The Muddiest Point is just about the simplest technique one can use. It is also remarkably efficient, since it provides a high information return for a very low investment of time and energy.
The technique consists of asking students to jot down a quick response to one question: "What was the muddiest point in ________?" The focus of the Muddiest Point assessment might be a lecture, a discussion, a homework assignment, a play, or a film.
- Determine what you want feedback on: the entire class session or one self-contained segment? A lecture, a discussion, a presentation?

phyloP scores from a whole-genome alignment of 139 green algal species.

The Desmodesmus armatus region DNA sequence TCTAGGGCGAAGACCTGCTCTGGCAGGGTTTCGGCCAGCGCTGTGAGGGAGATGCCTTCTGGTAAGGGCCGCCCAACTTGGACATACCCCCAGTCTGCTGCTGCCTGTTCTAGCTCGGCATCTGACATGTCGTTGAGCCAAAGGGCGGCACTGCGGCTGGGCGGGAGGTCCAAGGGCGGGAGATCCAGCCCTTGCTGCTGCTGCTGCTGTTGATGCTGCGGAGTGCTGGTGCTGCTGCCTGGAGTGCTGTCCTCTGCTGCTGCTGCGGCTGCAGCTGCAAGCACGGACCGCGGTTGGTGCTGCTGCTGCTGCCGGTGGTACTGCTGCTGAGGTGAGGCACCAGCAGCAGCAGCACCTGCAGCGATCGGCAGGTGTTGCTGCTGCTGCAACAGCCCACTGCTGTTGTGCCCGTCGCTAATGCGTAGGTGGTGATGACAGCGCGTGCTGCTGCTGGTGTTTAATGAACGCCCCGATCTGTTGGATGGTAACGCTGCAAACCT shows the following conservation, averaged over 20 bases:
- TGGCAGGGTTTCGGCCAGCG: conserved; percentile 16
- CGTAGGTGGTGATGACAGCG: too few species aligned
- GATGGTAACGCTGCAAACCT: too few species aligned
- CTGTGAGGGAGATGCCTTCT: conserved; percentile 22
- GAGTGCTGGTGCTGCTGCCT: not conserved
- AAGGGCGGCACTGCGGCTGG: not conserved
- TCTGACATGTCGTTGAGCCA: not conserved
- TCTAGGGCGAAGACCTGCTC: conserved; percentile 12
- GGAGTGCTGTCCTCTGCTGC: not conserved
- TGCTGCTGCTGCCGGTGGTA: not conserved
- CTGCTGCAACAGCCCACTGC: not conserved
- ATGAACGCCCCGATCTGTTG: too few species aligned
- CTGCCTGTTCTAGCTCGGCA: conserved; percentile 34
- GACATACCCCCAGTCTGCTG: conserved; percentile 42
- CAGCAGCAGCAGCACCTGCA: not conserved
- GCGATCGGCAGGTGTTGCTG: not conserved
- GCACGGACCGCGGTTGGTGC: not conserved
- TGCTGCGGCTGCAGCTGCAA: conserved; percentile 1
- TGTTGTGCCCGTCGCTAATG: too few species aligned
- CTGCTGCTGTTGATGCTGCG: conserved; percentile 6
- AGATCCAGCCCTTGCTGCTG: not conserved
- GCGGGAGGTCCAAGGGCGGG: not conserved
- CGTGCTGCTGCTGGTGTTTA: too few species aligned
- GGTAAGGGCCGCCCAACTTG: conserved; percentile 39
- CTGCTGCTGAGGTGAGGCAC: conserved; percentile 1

- If you are using the technique in class, reserve a few minutes at the end of the class session. Leave enough time to ask the question, to allow students to respond, and to collect their responses by the usual ending time.
- Let students know beforehand how much time they will have to respond and what use you will make of their responses.
- Pass out slips of paper or index cards for students to write on.
- Collect the responses as or before students leave. Stationing yourself at the door and collecting "muddy points" as students file out is one way; leaving a "muddy point" collection box by the exit is another.
- Respond to the students' feedback during the next class meeting or as soon as possible afterward.